Tuesday, July 8, 2008

Is Wal-mart Kosher?

To date, Y? has asked me to write this article over 100 times (estimation). Its not that I specifically enjoy making him wait for my commentary regarding the topic, but that I just have had tons of other things in my mind regarding Moishe House and in general. Keep in mind this topic was just spurred by constant conversation between myself and Y? about which we have differing opinions.

I have solidified my opinion regarding the company, corporate philosophy, and side effects regarding their existence in terms of today’s business world through multiple business cases and extensive studying in business school, though there is always much to learn when dealing with knowledge that is not 1st hand. For the most part, I believe I am in the minority when writing my feelings regarding Walmart, especially inside the Jewish community. I believe Walmart is the perfect corporation when only looking from a corporation viewpoint (i.e. no emotion). I can and will take that position when discussing corporate culture because most stockholders will take the same position and they truly drive the company. Walmart is as one senior executive said on television, “a speeding train, It wants to hit something.” They strive to only compete on cost, they relentlessly drive down costs and are rewarded with more business, especially in this day and age where another price quote can be only a click away. Customer service is a luxury only afforded by the wealthy and Walmart realized this quite a while ago. They then worked to establish the framework necessary to truly become the low cost leader:

* A cheap unskilled workforce
* Leveraged Supplier Relationships
* Corporate Themed Cost Cutting

Walmart took the American business model and perfected it. Their supply chain can not be beat and their supplier relationships basically mirror the foreign policy mantra of Theodore Roosevelt. There are obviously consequences to being the most powerful supplier in a world of consumers, the most damaging of which is increased scrutiny regarding anything and everything. Walmart is A-List star in a world of D-Listers and the paparazzi are all over them. Now that we have established my admiration for Walmart; it is time to convey the true advantages to their existence.

Many of the times that I have conversations regarding Walmart, it involves my defense of the merit of Walmart's existence in small-town America. These conversations many times flat out come down to my personal opinion regarding such indulgences. For all their horrible labor violations, they save the average American consumer $2,500 based on a study compiled by Global Insight (commissioned by Walmart). For the 70% of Goods in their shop that are manufactured in China, they employ 2.1 million people (At an average wage of $10.11 an hour). One must make a comparison between the personal advantages afforded and the personal disadvantages endured. I can shop at Walmart because I am not completely disgusted by their less-than-reputable human rights record. I am absolutely appalled by some of the stories that I hear, but I can silence my conscious while I shop there. Some Americans can, some Americans can’t, and quite a bit of Americans can not afford to. As much as I hate to admit it, I take their horrible record with a grain of salt, because it is a means to an end; that end is providing the customer with the lowest priced goods and improving the quality of life of the customer which has and always be the most important stakeholder in your company. They will never be a corporate beacon for all others to emulate, but at the same time they will never be a corporate pariah despised by all.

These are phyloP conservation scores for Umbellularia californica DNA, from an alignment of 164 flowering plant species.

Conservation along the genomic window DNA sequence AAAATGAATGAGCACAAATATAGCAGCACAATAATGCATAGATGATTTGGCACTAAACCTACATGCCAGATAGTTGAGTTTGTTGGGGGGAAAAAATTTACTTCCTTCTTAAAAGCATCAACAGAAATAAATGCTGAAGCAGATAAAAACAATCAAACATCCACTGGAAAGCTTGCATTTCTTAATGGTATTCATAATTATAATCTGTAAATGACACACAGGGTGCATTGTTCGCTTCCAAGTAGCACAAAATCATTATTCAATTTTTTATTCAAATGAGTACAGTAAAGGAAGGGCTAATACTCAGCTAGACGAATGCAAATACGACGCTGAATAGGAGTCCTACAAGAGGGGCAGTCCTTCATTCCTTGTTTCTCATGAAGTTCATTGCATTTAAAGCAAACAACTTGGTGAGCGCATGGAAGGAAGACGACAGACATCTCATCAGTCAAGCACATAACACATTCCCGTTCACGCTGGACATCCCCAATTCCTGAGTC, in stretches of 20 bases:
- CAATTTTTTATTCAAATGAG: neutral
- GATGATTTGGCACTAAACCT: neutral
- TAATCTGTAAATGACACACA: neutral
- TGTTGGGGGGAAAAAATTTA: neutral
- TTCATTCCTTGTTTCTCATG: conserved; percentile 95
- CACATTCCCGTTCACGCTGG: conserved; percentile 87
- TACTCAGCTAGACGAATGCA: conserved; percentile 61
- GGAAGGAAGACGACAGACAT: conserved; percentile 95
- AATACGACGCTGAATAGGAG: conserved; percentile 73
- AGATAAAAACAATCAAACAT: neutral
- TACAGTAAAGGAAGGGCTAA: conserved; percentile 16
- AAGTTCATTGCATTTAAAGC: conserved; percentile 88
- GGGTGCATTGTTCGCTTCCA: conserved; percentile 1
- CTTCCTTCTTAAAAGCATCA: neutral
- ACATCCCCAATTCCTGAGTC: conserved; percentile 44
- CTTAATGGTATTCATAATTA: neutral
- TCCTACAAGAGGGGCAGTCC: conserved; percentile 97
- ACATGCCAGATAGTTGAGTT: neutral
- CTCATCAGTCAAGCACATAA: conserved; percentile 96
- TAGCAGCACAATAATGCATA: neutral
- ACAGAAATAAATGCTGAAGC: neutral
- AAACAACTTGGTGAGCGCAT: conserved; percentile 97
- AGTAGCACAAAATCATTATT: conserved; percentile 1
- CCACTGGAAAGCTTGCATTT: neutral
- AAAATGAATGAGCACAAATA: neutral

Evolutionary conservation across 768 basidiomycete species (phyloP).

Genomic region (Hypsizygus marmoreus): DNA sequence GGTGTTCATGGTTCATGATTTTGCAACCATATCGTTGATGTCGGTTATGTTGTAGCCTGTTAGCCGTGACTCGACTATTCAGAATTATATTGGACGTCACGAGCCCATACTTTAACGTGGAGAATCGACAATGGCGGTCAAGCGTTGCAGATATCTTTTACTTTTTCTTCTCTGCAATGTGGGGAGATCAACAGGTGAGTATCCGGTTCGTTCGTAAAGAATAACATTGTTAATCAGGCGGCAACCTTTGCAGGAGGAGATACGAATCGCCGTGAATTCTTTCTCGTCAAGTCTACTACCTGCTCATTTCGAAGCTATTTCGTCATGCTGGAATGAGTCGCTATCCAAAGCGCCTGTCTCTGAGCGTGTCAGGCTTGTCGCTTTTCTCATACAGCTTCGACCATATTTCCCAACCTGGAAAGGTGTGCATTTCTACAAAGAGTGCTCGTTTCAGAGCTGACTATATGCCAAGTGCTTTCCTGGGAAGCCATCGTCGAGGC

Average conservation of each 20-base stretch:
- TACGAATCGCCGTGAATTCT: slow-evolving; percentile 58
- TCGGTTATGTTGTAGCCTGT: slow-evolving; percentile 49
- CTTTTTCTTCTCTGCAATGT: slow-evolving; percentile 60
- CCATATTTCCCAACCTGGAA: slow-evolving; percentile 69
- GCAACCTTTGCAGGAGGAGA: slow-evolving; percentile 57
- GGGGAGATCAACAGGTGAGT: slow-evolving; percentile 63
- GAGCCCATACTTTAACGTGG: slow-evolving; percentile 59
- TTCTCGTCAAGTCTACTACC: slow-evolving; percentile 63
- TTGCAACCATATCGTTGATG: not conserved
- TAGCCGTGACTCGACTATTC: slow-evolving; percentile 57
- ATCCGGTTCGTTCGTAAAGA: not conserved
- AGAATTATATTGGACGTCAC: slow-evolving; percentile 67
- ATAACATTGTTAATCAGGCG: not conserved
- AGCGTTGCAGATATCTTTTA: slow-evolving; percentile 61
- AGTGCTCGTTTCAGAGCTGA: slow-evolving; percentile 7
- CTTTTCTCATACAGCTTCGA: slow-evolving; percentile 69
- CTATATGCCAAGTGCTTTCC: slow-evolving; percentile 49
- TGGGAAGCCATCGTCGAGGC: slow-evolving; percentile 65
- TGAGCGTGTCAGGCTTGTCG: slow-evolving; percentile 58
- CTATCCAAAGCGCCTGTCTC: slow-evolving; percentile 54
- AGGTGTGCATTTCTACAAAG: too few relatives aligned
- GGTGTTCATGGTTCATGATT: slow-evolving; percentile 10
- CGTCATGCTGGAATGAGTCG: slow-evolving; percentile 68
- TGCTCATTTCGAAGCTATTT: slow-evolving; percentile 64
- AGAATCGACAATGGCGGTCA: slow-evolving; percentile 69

1 comment:

Dan12 said...

I would like to applaud you for writing this piece. I consider Wal-Mart "treif" and refrain from shopping there or Sam's Club. While we me disagree on Wal-Mart, it is more important for us to be discussing and thinking about the ethics of a company like Wal-Mart, than just shopping their blindly or boycotting it ignorantly. So...on to my complaints.

You neglect the fact, from a shareholder perspective, that the company's practices hurt their brand image, which may drive down shareholder value now and into the future.

You largely dismiss arguments against the ethics of Wal-Mart's policies with the argument that since they are big, they are going to be targeted. If we use this same argument with the United States, the most powerful country in the world, it prevents us from legitimately addressing serious problems posed by U.S. actions. Using your celebrity analogy, there's a reason why Will Smith isn't blasted in the media and Britney Spears is...

You asked a provocative question, "Is Wal-Mart Kosher?" but you never really answered it. To ask if the company is ethical is one thing, but the title implies that you are going to take it on from a Jewish perspective.

Well, as a Jew, is your perspective not changed? Are we not obligated, as Jews, to demand the highest ethics? Shouldn't we see more purpose in this world than shareholder value or consumer value? If you believe that Wal-Mart is kosher, why not explain why the lack of adequate health care for the workers is worth the value that the company brings? Although Wal-Mart provides necessities at low prices, are they not also driving our out of control materialistic consumer culture?